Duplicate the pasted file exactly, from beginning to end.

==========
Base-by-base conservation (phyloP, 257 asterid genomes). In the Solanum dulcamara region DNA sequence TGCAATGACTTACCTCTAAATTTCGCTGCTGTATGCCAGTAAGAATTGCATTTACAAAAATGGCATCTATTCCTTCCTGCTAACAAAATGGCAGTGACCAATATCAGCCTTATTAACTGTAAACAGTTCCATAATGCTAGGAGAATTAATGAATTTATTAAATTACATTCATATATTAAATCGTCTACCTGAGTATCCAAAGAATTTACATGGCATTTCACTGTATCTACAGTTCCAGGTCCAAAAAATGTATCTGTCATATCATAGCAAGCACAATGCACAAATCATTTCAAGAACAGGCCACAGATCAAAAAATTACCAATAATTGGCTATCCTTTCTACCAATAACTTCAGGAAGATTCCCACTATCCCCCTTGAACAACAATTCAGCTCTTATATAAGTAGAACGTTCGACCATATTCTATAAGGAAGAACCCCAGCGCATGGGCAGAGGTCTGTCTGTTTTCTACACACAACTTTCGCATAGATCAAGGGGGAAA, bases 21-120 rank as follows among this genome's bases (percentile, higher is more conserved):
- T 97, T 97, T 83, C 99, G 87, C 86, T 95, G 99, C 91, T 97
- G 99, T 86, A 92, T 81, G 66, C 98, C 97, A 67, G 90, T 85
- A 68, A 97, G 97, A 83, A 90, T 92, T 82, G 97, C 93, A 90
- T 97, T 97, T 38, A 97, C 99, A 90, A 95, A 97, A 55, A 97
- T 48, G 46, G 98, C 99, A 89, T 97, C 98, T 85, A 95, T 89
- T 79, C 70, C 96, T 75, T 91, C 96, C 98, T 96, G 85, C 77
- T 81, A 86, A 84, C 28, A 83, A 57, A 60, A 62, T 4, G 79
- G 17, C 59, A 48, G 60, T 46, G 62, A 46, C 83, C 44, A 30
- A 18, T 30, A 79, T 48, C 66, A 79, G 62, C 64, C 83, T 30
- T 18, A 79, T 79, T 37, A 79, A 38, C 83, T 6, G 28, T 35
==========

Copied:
Base-by-base conservation (phyloP, 257 asterid genomes). In the Solanum dulcamara region DNA sequence TGCAATGACTTACCTCTAAATTTCGCTGCTGTATGCCAGTAAGAATTGCATTTACAAAAATGGCATCTATTCCTTCCTGCTAACAAAATGGCAGTGACCAATATCAGCCTTATTAACTGTAAACAGTTCCATAATGCTAGGAGAATTAATGAATTTATTAAATTACATTCATATATTAAATCGTCTACCTGAGTATCCAAAGAATTTACATGGCATTTCACTGTATCTACAGTTCCAGGTCCAAAAAATGTATCTGTCATATCATAGCAAGCACAATGCACAAATCATTTCAAGAACAGGCCACAGATCAAAAAATTACCAATAATTGGCTATCCTTTCTACCAATAACTTCAGGAAGATTCCCACTATCCCCCTTGAACAACAATTCAGCTCTTATATAAGTAGAACGTTCGACCATATTCTATAAGGAAGAACCCCAGCGCATGGGCAGAGGTCTGTCTGTTTTCTACACACAACTTTCGCATAGATCAAGGGGGAAA, bases 21-120 rank as follows among this genome's bases (percentile, higher is more conserved):
- T 97, T 97, T 83, C 99, G 87, C 86, T 95, G 99, C 91, T 97
- G 99, T 86, A 92, T 81, G 66, C 98, C 97, A 67, G 90, T 85
- A 68, A 97, G 97, A 83, A 90, T 92, T 82, G 97, C 93, A 90
- T 97, T 97, T 38, A 97, C 99, A 90, A 95, A 97, A 55, A 97
- T 48, G 46, G 98, C 99, A 89, T 97, C 98, T 85, A 95, T 89
- T 79, C 70, C 96, T 75, T 91, C 96, C 98, T 96, G 85, C 77
- T 81, A 86, A 84, C 28, A 83, A 57, A 60, A 62, T 4, G 79
- G 17, C 59, A 48, G 60, T 46, G 62, A 46, C 83, C 44, A 30
- A 18, T 30, A 79, T 48, C 66, A 79, G 62, C 64, C 83, T 30
- T 18, A 79, T 79, T 37, A 79, A 38, C 83, T 6, G 28, T 35